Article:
The Idea Enters Judaism, Christendom, and Islam
“Religion is among other things a way of reconciling people to the fact that some day they must die, whether by the promise of a better life beyond the grave, rebirth, or both.”—GERHARD HERM, GERMAN AUTHOR.
1. Most religions base their promise of life after death on what basic belief?
IN MAKING a promise of an afterlife, virtually every religion depends on the belief that a human has a soul that is immortal and that upon death journeys to another realm or transmigrates to another creature. As noted in the preceding section, the belief in human immortality has been an integral part of Eastern religions from their inception. But what about Judaism, Christendom, and Islam? How did the teaching become central to these faiths?
Judaism Absorbs Greek Concepts
2, 3. According to the Encyclopaedia Judaica, did the sacred Hebrew writings teach the immortality of the soul?
2 The roots of Judaism go back some 4,000 years to Abraham. The sacred Hebrew writings began to be written in the 16th century B.C.E. and were completed by the time Socrates and Plato gave shape to the theory of the immortality of the soul. Did these Scriptures teach the immortality of the soul?
3 Answers the Encyclopaedia Judaica: “Only in the post-biblical period, did a clear and firm belief in the immortality of the soul take hold . . . and become one of the cornerstones of the Jewish and Christian faiths.” It also states: “The personality was considered as a whole in the biblical period. Thus the soul was not sharply distinguished from the body.” The early Jews believed in the resurrection of the dead, and this “is to be distinguished from the belief in . . . the immortality of the soul,” points out that encyclopedia.
4-6. How did the doctrine of the immortality of the soul become “one of the cornerstones” of Judaism?
4 How, then, did the doctrine become “one of the cornerstones” of Judaism? History provides the answer. In 332 B.C.E., Alexander the Great took much of the Middle East in lightning-quick conquest. Upon his arrival in Jerusalem, the Jews welcomed him with open arms. According to first-century Jewish historian Flavius Josephus, they even showed him the prophecy from the book of Daniel, written over 200 years earlier, that clearly described Alexander’s conquests in the role of “the king of Greece.” (Daniel 8:5-8, 21) Alexander’s successors continued his plan of Hellenization, imbuing all parts of the empire with Greek language, culture, and philosophy. A blending of the two cultures—the Greek and the Jewish—was inevitable.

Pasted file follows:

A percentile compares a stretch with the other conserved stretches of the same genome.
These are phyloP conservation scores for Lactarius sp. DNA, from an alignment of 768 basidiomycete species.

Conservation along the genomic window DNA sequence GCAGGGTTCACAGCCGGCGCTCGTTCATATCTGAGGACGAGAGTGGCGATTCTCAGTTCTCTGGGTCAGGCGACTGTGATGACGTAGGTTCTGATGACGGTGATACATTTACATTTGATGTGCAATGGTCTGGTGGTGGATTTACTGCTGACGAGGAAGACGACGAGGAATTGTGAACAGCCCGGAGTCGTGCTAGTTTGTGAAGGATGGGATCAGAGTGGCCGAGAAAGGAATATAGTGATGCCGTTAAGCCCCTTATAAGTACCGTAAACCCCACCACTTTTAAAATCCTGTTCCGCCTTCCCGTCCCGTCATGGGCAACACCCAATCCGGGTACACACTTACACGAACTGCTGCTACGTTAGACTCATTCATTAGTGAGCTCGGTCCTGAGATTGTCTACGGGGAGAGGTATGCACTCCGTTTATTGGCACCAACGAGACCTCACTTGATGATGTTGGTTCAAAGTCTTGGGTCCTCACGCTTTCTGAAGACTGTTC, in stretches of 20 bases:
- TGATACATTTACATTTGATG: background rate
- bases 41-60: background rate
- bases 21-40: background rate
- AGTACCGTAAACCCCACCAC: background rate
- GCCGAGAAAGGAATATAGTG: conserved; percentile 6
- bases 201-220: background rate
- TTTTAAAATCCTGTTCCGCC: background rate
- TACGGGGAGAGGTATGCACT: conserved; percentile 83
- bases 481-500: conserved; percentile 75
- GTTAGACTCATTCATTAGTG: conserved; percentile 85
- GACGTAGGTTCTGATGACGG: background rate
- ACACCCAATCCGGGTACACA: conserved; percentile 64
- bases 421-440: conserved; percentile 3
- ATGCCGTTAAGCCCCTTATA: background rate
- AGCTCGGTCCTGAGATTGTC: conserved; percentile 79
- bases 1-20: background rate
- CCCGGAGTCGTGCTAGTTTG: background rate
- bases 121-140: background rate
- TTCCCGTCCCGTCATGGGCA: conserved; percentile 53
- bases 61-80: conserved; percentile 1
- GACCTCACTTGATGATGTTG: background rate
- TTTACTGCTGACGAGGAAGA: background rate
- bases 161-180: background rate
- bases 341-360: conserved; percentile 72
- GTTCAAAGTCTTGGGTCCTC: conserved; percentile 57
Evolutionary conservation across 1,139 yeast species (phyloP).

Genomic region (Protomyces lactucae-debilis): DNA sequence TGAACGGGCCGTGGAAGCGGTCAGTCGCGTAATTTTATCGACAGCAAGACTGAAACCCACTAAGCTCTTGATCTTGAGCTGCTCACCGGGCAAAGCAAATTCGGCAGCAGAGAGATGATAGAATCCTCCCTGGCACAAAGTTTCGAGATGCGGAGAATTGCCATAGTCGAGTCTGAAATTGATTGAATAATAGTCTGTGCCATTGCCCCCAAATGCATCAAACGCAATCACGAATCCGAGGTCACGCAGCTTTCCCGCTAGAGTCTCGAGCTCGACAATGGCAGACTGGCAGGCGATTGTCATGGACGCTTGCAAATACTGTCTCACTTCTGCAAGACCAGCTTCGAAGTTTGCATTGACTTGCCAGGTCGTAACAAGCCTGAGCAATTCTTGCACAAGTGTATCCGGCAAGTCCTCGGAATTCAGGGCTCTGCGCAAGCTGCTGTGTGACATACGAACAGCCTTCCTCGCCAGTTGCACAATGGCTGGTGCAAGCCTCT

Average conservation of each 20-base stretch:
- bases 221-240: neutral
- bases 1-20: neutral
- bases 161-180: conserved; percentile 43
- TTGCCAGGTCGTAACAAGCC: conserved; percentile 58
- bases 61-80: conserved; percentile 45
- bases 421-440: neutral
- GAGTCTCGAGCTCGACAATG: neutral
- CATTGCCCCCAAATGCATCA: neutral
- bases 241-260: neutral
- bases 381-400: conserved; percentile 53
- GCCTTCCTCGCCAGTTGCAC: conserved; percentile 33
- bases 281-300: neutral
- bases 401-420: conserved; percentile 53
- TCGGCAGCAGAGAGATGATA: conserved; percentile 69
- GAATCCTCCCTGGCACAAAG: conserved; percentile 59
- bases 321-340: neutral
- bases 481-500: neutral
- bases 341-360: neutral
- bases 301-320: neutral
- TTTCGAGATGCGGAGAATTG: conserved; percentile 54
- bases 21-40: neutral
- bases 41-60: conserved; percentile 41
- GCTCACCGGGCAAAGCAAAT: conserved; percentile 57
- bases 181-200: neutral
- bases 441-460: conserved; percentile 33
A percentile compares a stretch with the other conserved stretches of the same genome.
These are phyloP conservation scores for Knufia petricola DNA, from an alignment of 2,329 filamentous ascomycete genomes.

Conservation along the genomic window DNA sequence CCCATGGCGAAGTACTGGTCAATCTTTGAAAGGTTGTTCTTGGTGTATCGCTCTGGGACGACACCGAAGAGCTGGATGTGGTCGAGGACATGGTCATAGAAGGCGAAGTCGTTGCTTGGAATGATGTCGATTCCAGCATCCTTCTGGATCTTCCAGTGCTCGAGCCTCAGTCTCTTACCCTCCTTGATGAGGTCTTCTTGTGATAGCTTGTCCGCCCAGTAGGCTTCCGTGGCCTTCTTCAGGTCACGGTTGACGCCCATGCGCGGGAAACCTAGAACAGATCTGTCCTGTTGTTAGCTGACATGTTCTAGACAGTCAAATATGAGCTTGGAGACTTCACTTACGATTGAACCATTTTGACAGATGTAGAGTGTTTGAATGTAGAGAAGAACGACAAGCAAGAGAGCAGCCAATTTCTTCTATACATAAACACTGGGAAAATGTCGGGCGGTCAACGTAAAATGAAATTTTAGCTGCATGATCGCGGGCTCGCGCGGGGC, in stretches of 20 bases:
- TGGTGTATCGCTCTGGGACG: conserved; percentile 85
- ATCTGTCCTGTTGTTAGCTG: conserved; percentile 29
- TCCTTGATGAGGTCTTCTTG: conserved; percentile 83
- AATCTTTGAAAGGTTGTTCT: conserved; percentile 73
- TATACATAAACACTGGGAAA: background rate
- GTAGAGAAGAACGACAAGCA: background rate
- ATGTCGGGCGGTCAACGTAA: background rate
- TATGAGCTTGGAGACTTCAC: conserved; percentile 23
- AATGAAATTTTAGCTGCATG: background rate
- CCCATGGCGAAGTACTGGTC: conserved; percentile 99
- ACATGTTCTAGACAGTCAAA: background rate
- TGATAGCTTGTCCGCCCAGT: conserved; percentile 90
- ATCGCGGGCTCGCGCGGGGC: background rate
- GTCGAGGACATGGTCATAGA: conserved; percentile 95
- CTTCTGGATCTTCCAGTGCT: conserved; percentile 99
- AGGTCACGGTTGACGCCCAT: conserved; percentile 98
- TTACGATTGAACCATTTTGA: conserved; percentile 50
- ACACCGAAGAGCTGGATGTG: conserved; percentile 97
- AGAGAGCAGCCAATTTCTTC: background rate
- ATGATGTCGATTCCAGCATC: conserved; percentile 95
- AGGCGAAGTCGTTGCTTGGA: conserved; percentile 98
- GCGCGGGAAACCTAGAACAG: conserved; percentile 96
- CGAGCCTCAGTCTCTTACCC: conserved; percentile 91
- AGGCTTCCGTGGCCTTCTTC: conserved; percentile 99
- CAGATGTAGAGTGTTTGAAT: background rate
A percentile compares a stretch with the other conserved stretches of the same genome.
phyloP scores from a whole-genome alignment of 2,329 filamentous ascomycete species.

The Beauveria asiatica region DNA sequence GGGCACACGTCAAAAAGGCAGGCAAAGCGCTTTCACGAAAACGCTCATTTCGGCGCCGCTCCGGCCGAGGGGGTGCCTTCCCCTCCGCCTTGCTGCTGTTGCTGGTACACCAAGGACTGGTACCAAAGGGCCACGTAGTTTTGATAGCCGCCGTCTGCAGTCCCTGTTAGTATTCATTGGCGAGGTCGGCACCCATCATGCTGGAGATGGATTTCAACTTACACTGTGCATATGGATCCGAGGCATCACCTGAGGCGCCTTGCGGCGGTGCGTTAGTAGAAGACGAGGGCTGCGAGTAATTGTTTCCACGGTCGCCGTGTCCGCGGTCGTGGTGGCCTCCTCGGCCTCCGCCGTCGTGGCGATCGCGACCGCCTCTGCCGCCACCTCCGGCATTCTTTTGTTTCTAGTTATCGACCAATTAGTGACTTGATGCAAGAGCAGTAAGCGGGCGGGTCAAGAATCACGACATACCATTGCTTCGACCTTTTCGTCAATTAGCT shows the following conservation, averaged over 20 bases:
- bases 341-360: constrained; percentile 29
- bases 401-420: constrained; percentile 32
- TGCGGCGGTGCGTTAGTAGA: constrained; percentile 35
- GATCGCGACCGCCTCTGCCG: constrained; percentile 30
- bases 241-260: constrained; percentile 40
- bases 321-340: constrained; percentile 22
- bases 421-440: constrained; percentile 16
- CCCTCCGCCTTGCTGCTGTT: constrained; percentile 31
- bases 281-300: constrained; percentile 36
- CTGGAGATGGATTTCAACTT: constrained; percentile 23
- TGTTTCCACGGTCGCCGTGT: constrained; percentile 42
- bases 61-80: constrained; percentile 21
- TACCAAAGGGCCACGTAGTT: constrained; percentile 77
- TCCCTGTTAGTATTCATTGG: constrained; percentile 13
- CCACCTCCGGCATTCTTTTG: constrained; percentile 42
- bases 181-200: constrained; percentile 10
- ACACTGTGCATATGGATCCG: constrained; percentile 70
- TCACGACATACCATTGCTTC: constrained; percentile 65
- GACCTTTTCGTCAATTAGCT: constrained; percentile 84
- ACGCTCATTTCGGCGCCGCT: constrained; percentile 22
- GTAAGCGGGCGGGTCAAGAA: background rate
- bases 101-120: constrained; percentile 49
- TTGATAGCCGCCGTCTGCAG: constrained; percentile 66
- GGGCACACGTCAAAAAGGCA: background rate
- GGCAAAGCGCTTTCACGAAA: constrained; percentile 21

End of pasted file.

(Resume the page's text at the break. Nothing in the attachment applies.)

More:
5 Early in the third century B.C.E., the first translation of the Hebrew Scriptures into Greek, called the Septuagint, was begun. Through it many Gentiles came to have respect for and familiarity with the Jewish religion, some even converting. Jews, on the other hand, were becoming conversant with Greek thought, and some became philosophers, something entirely new to them. Philo of Alexandria, of the first century C.E., was one such Jewish philosopher.
6 Philo revered Plato and endeavored to explain Judaism in terms of Greek philosophy. “By creating a unique synthesis of Platonic philosophy and biblical tradition,” says the book Heaven—A History, “Philo paved the way for later Christian [as well as Jewish] thinkers.” And what was Philo’s belief about the soul? The book continues: “For him, death restores the soul to its original, pre-birth state. Since the soul belongs to the spiritual world, life in the body becomes nothing but a brief, often unfortunate, episode.” Other Jewish thinkers who believed in the immortality of the soul include Isaac Israeli, the well-known 10th-century Jewish physician, and Moses Mendelssohn, a German-Jewish philosopher of the 18th century.
7, 8. (a) How does the Talmud depict the soul? (b) What does later Jewish mystical literature say about the soul?
7 A book that has also deeply influenced Jewish thought and life is the Talmud—the written summary of the so-called oral law, with later commentaries and explanations of this law, compiled by rabbis from the second century C.E. into the Middle Ages. “The rabbis of the Talmud,” says the Encyclopaedia Judaica, “believed in the continued existence of the soul after death.” The Talmud even speaks of the dead contacting the living. “Probably on account of the influence of Platonism,” says the Encyclopædia of Religion and Ethics, “[rabbis] believed in the pre-existence of souls.”